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Does Incense Repel Mosquitoes? Ultimate Guide On Choosing The Right One

Incense is a long-standing beautiful attribute of the East. We know that it is used as a repellent. Although, does incense repel mosquitoes? Can incense, in addition to a pleasant aroma, provide us a calm evening outside without mosquito bites?

Does Incense Repel Mosquitoes? Overview Of The Ancient Method

Incense Against Mosquitoes
  1. Incense really repels mosquitoes with smoke and a strong smell. They work for 2 or 8 hours.
  2. Use it only outdoors or in a well-ventilated area. Don’t use it if you have asthma or an allergy.
  3. Incense has antiseptic properties, what a pleasant bonus!

Bzzzzz… Piii… And then there are claps and a useless race in an attempt to kill another mosquito. A peaceful evening in the open air or your night’s sleep is ruined. And then it goes on for several days until the patience is over. Even in the house, mosquitoes bothered me. In truth, my patience lasted just one evening, after my favorite repellant spray was over. Though, I remembered the incense mosquito repellent that we once purchased, and the problem was solved.

smoking aroma stick

Does Incense Repel Mosquitoes And Why

Mosquito repellent incense does work. It is important to say that this method does not kill insects, but drives them away, and works for a limited time. So, why do mosquitoes hate incense?

The first and foremost reason is the smoke that comes from burning incense. Why does incense keep mosquitoes away? When you use it, it gives off thick dense smoke which, as well as fire, provokes the sense of danger in insects and animals. It scares them off, working at the level of instincts. That is why there are no mosquitoes near the fire, and they do not fly up to a person who smokes cigarettes, a pipe or hookah.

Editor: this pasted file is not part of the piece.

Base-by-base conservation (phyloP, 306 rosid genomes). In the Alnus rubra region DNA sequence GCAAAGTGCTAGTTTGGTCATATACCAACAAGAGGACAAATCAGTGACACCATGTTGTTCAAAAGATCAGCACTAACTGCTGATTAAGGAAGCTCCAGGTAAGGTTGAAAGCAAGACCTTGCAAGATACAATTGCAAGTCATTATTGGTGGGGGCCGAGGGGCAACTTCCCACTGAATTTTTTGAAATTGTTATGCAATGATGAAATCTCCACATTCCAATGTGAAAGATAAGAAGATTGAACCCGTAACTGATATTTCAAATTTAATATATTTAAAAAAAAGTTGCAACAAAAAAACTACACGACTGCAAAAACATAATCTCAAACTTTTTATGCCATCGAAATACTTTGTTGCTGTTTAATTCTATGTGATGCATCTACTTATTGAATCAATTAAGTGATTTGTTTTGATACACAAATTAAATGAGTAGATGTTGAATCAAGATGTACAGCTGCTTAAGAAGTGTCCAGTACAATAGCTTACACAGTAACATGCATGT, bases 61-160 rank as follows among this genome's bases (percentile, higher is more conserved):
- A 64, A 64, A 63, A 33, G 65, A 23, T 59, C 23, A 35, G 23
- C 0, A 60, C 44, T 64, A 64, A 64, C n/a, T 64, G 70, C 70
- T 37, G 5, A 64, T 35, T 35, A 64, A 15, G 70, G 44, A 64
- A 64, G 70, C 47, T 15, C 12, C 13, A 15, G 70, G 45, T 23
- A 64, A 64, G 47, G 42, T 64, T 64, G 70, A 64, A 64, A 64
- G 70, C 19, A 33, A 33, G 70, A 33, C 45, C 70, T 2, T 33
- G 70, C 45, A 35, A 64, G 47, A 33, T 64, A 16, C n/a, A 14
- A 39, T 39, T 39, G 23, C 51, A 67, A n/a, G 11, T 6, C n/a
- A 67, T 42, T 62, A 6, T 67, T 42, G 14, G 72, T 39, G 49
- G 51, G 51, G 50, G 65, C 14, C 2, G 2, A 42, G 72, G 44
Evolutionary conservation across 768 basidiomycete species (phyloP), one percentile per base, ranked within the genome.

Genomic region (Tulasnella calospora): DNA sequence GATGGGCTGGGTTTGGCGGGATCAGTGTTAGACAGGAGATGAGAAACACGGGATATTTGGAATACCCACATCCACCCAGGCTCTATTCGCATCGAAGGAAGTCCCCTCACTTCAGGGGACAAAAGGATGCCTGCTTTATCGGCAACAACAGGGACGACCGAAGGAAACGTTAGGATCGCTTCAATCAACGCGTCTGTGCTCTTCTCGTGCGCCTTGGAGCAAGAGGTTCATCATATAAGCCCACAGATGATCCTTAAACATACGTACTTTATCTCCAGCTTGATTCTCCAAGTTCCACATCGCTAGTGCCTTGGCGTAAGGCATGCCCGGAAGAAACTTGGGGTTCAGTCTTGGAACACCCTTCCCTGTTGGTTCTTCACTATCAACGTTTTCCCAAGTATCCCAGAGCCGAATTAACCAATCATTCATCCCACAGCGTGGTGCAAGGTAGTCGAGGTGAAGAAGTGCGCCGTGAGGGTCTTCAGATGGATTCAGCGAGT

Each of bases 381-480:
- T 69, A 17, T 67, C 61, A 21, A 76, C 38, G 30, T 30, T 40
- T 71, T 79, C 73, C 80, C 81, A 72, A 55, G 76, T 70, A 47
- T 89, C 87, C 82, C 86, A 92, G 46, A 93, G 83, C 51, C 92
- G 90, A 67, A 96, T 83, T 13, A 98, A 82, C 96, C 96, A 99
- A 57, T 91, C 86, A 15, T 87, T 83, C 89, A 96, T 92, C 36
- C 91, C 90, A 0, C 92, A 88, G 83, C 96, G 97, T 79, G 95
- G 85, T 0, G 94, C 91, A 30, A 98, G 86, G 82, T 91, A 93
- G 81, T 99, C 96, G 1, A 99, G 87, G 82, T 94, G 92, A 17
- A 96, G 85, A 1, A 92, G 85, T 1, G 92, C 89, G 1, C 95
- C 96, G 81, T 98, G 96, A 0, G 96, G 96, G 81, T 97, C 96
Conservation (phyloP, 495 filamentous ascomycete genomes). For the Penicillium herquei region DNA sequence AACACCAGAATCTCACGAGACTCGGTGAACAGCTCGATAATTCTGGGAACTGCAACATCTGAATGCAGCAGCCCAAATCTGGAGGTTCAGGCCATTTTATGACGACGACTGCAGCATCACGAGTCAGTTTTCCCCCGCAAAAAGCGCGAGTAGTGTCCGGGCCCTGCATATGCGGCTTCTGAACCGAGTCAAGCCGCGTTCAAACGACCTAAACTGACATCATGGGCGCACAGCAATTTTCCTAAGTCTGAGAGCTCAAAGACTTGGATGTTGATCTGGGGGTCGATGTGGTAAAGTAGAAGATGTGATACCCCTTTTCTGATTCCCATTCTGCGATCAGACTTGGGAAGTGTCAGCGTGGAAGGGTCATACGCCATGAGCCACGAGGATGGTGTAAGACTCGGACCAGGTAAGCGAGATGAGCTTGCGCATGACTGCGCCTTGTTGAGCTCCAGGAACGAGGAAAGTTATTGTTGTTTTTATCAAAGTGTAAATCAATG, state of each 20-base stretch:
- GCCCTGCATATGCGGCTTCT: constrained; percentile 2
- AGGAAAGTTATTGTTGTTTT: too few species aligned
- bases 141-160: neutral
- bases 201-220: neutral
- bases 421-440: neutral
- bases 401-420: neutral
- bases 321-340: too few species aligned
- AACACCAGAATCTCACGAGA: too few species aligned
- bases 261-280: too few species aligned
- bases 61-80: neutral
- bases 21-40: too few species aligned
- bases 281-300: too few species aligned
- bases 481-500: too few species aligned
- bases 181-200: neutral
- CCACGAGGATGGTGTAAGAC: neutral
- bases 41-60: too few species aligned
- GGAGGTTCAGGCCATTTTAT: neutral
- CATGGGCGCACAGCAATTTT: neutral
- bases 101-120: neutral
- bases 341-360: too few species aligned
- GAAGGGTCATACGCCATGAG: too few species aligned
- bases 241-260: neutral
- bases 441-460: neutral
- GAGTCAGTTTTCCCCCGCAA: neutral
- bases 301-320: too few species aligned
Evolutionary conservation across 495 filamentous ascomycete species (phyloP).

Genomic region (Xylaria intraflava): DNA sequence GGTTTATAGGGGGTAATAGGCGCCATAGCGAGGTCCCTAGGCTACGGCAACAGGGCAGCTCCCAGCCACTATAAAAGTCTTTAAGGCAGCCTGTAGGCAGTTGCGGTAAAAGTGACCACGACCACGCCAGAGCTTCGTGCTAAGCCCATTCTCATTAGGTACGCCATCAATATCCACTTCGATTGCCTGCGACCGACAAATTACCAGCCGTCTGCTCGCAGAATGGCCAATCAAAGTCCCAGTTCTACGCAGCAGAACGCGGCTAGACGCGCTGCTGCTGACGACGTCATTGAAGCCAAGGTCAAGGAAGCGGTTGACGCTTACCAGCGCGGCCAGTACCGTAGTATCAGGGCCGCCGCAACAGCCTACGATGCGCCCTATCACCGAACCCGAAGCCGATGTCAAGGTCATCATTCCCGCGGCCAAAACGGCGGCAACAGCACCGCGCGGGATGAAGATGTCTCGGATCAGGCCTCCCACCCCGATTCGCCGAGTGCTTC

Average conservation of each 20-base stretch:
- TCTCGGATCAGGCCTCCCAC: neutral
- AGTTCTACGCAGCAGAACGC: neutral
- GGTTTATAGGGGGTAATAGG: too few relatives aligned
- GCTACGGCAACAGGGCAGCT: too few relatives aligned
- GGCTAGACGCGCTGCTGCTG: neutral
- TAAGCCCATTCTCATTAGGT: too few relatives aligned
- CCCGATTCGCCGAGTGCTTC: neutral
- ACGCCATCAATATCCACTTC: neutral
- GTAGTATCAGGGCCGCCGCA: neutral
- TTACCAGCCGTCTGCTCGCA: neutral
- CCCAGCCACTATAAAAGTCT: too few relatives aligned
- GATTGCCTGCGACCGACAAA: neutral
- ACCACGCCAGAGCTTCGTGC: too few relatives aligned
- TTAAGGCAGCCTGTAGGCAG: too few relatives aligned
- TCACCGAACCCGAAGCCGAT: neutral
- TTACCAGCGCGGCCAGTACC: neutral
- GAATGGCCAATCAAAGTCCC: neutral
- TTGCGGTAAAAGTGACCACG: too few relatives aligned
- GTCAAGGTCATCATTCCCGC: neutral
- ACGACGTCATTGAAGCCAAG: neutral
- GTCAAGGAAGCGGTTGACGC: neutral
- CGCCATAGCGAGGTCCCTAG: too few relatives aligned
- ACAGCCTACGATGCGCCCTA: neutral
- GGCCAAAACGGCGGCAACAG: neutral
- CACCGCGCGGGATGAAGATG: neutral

In fact, any smoke, even from a burnt piece of paper, will serve as a repellant. Another issue is that this smoke should be enough for a mosquito, but not too much for people. Besides, it should stand out for a long time because incense works only while they are smoldering. Incense sticks for mosquitoes burn long enough, from 2 to 8 hours, and provide exactly the right amount of smoke to repel mosquitoes and not to harm people.

The next reason for its efficiency is the strong aroma that incense has. And thanks to burning, it becomes brighter and richer. The most commonly used aromas are clove, eucalyptus, basil, anise, vanilla, geranium, citronella, orange, lemon, and mint. Incense is impregnated with essential oils of these plants and actively releases them. All of the above smells repel mosquitoes, both individually and in mixtures. You can even apply just a few drops of essential oil or put it on an aroma lamp, room fragrances with these essential oils also work well.

The third reason is the newest ingredient in mosquito incense, feverfew. It has a paralytic effect on mosquitoes, so insects avoid it.